Meet a NYFA Artist: Anne DeAcetis
NYFA speaks with 2010 Fiscally Sponsored Artist Anne DeAcetis.
NYFA: Can you tell us what are you working on and what’s coming up for you?
AD: Right now, Violette, Violette [Ed: DeAcetis’ Fiscally Sponsored performance project] has my full attention. The working draft I created last year was a great start, but now I’m adding a lot of original writing and trying to flesh out the story…I want to answer the question, “Why are you doing this? Why do you want us to know about this French author, Violette Leduc?” As an artist, I usually resist justifying my work in that way. But in this case, it’s personal. I have a hard time answering that question myself. And it seems to me that both artist and audience deserve an answer
NYFA: Who was Violette Leduc and how did she become the focus of this work?
AD: Violette Leduc was a French writer who lived from 1907 to 1972. She was a contemporary of so many famed French literary figures: Jean Genet, Simone de Beauvoir, Jean-Paul Sartre…Albert Camus actually published her first book. But outside of France, she remains oddly obscure. I discovered her in 2001 while doing some dramaturgy for The Genet Project, a piece my theater company, Division 13 Productions, was creating based on Genet’s The Thief’s Journal. I found her to be an extraordinarily passionate and lyrical writer. As a person, I discovered, she was insufferable! She provoked sympathy and rage in everyone around her, in equal measure. I’ve been fascinated by her ever since.
NYFA: What kinds of resources are you most in need of right now?
AD: Rehearsal space. It becomes so costly so quickly, but I won’t cut back on it. Dancers stretch and move every day, pianists play scales for hours. As an actor, you have to hone your instrument, which is your body and your self. And it’s so much more helpful to work in a room that gives you the chance to throw energy a certain distance. I don’t need to work in a massive empty dance hall. But my living room is not an appropriate place to work on theatrical energy. So right now, I’m looking for affordable and/or free space with some room to move. NYFA: What makes your work like no one else’s?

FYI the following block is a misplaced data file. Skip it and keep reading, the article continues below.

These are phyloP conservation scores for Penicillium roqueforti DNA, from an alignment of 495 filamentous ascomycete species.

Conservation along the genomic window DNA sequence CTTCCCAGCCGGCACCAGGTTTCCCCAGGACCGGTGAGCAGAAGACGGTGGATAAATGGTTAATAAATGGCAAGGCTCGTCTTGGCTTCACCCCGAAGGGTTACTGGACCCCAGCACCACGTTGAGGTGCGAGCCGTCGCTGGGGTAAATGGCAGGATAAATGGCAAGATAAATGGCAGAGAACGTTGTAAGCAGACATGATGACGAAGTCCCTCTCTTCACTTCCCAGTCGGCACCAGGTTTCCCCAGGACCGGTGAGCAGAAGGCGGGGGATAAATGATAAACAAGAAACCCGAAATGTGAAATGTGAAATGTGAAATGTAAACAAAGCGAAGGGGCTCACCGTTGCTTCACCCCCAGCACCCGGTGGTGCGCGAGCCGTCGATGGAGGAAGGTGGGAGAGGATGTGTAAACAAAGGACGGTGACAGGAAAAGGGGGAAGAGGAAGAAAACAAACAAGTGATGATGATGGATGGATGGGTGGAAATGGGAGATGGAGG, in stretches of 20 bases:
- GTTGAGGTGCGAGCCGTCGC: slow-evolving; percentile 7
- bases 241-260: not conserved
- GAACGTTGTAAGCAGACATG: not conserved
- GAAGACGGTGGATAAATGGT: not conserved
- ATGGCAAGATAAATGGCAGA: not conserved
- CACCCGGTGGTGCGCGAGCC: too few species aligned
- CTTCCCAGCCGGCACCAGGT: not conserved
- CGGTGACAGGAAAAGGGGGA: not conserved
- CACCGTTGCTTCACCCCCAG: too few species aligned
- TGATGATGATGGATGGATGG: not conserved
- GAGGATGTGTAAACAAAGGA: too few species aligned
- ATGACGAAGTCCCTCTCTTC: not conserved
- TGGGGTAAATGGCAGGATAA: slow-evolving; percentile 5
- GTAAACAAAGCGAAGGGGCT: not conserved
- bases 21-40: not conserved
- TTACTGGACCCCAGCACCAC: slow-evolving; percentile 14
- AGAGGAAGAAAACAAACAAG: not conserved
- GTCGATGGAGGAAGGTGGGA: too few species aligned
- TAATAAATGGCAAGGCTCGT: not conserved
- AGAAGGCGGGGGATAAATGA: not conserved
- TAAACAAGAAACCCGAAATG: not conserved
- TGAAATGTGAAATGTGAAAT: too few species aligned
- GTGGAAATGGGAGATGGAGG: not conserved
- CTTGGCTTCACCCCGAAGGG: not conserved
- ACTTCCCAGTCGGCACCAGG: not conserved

AD: I think Violette, Violette is a bit unique because it combines so many disciplines: speech, voice, language, movement, storytelling. My subject, Violette, is a completely unique person. So she’s getting a custom performance – a narrative structure all her own. I’m making up the way I tell her story as I go.
NYFA: What project or idea is on the edge of your horizon right now?
AD: I’ve been working on a screenplay about a temporary employee who finds herself at a moment of very permanent decision-making, and I’d like to see that film made in the next five years.
NYFA: What is your relationship to nature?
AD: As a child, I felt deeply connected to the elements. You had to lock me inside when thunderstorms came through because I just wanted to run through the trees with the wind howling overhead. But adulthood really civilized me. Today, I’m a city mouse who won’t even discuss going camping.
NYFA: Where did you grow up?
AD: I grew up on the North Shore of Long Island, near the water. I find water very mysterious and romantic, and I guess I feel that way about live performance.
NYFA: How do you balance your work and your life?
AD: It’s not easy! Right now I’m juggling two jobs to make a living, plus working on my performance career. But it helps to feel lucky, which I do. I have something in my life I’m very passionate about, something I work very hard for, and can enjoy it. It’s a gift.
NYFA: Do you have a dedicated workspace? If so, what is it like?
AD: I don’t have a dedicated workspace, I’m more of a gypsy. I do have a desk that I write at, it’s cluttered and small, but the imagination has infinite space no matter where you’re sitting.
NYFA: How has The NYFA Fiscal Sponsorship impacted you?
AD: Fiscal sponsorship means I can have experts guiding me through the process of raising money and handling it legally and responsibly. I worked for a long time with my own non-profit, but I was never the book-keeper. With NYFA’s help, I can focus on making the work and telling other people about it, and those are my strengths. I’m beyond grateful for the sponsorship. It’s going to be enormously helpful in bringing Violette, Violette to life.
Anne DeAcetis was a founding member of Division 13 Productionswhich produced in Chicago and New York from 1996-2005. She is now an AEA and SAG-eligible actor available for projects in both New York and Los Angeles. Anne recently earned her Acting MFA at the California Institute of the Arts. Her original performance project, Violette, Violette, based on the life and writings of author Violette Leduc, is now a sponsored project of the New York Foundation for the Arts (NYFA). She also writes and performs music for her boutique label, Red hand Records
For more information on Anne DeAcetis, visit her website.